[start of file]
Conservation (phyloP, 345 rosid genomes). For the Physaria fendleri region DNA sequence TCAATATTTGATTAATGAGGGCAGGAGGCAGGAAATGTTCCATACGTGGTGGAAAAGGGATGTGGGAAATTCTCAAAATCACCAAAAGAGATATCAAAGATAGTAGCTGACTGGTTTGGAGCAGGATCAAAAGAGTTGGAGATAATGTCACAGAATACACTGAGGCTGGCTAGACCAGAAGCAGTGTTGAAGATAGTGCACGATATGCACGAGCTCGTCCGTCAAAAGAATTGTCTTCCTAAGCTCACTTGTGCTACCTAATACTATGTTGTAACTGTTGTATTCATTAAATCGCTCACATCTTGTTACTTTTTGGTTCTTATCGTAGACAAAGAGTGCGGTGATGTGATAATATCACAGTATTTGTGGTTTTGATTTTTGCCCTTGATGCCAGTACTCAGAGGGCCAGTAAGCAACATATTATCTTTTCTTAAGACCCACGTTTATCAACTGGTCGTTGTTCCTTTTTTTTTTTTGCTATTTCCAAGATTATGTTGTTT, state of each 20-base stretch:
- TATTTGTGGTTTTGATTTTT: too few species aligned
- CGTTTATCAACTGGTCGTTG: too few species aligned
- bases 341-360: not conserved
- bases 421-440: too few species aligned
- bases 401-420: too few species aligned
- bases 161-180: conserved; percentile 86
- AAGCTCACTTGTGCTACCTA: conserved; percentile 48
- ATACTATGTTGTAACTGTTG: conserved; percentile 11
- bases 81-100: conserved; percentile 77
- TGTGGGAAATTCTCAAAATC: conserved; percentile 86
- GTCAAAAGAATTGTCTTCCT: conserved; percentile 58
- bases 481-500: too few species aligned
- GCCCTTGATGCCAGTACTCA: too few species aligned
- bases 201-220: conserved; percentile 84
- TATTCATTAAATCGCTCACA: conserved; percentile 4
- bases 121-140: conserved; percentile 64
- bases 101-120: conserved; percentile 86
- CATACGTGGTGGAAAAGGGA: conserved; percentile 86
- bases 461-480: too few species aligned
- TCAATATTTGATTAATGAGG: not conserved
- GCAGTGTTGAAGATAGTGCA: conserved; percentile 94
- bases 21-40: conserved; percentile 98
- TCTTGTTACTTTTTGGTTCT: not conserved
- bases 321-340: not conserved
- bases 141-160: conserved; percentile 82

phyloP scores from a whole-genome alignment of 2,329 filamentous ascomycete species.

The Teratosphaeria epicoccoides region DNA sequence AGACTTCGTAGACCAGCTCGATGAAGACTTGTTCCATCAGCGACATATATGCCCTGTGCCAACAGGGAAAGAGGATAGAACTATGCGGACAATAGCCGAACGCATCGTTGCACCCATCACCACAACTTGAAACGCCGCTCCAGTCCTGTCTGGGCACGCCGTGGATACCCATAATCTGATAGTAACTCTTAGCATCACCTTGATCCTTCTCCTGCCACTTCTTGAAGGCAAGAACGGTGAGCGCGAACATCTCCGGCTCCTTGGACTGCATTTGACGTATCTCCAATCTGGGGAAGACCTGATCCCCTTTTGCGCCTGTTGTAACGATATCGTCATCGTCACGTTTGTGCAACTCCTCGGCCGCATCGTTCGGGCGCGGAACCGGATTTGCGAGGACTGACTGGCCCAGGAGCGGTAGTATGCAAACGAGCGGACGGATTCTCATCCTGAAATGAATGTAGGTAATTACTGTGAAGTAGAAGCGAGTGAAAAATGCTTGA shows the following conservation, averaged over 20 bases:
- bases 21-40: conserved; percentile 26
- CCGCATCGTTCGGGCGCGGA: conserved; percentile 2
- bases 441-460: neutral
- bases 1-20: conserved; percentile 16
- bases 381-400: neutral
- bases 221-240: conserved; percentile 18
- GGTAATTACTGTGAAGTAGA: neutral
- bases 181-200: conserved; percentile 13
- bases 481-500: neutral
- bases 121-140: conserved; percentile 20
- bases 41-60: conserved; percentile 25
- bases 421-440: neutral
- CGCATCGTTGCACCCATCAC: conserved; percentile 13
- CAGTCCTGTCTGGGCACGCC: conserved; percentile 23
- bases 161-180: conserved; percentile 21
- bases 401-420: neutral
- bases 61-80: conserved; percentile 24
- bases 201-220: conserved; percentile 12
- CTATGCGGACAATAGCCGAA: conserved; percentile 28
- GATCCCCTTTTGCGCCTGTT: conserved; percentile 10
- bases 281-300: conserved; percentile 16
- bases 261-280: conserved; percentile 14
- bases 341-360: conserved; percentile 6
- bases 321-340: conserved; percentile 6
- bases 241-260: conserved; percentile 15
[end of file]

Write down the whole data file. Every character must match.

Conservation (phyloP, 345 rosid genomes). For the Physaria fendleri region DNA sequence TCAATATTTGATTAATGAGGGCAGGAGGCAGGAAATGTTCCATACGTGGTGGAAAAGGGATGTGGGAAATTCTCAAAATCACCAAAAGAGATATCAAAGATAGTAGCTGACTGGTTTGGAGCAGGATCAAAAGAGTTGGAGATAATGTCACAGAATACACTGAGGCTGGCTAGACCAGAAGCAGTGTTGAAGATAGTGCACGATATGCACGAGCTCGTCCGTCAAAAGAATTGTCTTCCTAAGCTCACTTGTGCTACCTAATACTATGTTGTAACTGTTGTATTCATTAAATCGCTCACATCTTGTTACTTTTTGGTTCTTATCGTAGACAAAGAGTGCGGTGATGTGATAATATCACAGTATTTGTGGTTTTGATTTTTGCCCTTGATGCCAGTACTCAGAGGGCCAGTAAGCAACATATTATCTTTTCTTAAGACCCACGTTTATCAACTGGTCGTTGTTCCTTTTTTTTTTTTGCTATTTCCAAGATTATGTTGTTT, state of each 20-base stretch:
- TATTTGTGGTTTTGATTTTT: too few species aligned
- CGTTTATCAACTGGTCGTTG: too few species aligned
- bases 341-360: not conserved
- bases 421-440: too few species aligned
- bases 401-420: too few species aligned
- bases 161-180: conserved; percentile 86
- AAGCTCACTTGTGCTACCTA: conserved; percentile 48
- ATACTATGTTGTAACTGTTG: conserved; percentile 11
- bases 81-100: conserved; percentile 77
- TGTGGGAAATTCTCAAAATC: conserved; percentile 86
- GTCAAAAGAATTGTCTTCCT: conserved; percentile 58
- bases 481-500: too few species aligned
- GCCCTTGATGCCAGTACTCA: too few species aligned
- bases 201-220: conserved; percentile 84
- TATTCATTAAATCGCTCACA: conserved; percentile 4
- bases 121-140: conserved; percentile 64
- bases 101-120: conserved; percentile 86
- CATACGTGGTGGAAAAGGGA: conserved; percentile 86
- bases 461-480: too few species aligned
- TCAATATTTGATTAATGAGG: not conserved
- GCAGTGTTGAAGATAGTGCA: conserved; percentile 94
- bases 21-40: conserved; percentile 98
- TCTTGTTACTTTTTGGTTCT: not conserved
- bases 321-340: not conserved
- bases 141-160: conserved; percentile 82

phyloP scores from a whole-genome alignment of 2,329 filamentous ascomycete species.

The Teratosphaeria epicoccoides region DNA sequence AGACTTCGTAGACCAGCTCGATGAAGACTTGTTCCATCAGCGACATATATGCCCTGTGCCAACAGGGAAAGAGGATAGAACTATGCGGACAATAGCCGAACGCATCGTTGCACCCATCACCACAACTTGAAACGCCGCTCCAGTCCTGTCTGGGCACGCCGTGGATACCCATAATCTGATAGTAACTCTTAGCATCACCTTGATCCTTCTCCTGCCACTTCTTGAAGGCAAGAACGGTGAGCGCGAACATCTCCGGCTCCTTGGACTGCATTTGACGTATCTCCAATCTGGGGAAGACCTGATCCCCTTTTGCGCCTGTTGTAACGATATCGTCATCGTCACGTTTGTGCAACTCCTCGGCCGCATCGTTCGGGCGCGGAACCGGATTTGCGAGGACTGACTGGCCCAGGAGCGGTAGTATGCAAACGAGCGGACGGATTCTCATCCTGAAATGAATGTAGGTAATTACTGTGAAGTAGAAGCGAGTGAAAAATGCTTGA shows the following conservation, averaged over 20 bases:
- bases 21-40: conserved; percentile 26
- CCGCATCGTTCGGGCGCGGA: conserved; percentile 2
- bases 441-460: neutral
- bases 1-20: conserved; percentile 16
- bases 381-400: neutral
- bases 221-240: conserved; percentile 18
- GGTAATTACTGTGAAGTAGA: neutral
- bases 181-200: conserved; percentile 13
- bases 481-500: neutral
- bases 121-140: conserved; percentile 20
- bases 41-60: conserved; percentile 25
- bases 421-440: neutral
- CGCATCGTTGCACCCATCAC: conserved; percentile 13
- CAGTCCTGTCTGGGCACGCC: conserved; percentile 23
- bases 161-180: conserved; percentile 21
- bases 401-420: neutral
- bases 61-80: conserved; percentile 24
- bases 201-220: conserved; percentile 12
- CTATGCGGACAATAGCCGAA: conserved; percentile 28
- GATCCCCTTTTGCGCCTGTT: conserved; percentile 10
- bases 281-300: conserved; percentile 16
- bases 261-280: conserved; percentile 14
- bases 341-360: conserved; percentile 6
- bases 321-340: conserved; percentile 6
- bases 241-260: conserved; percentile 15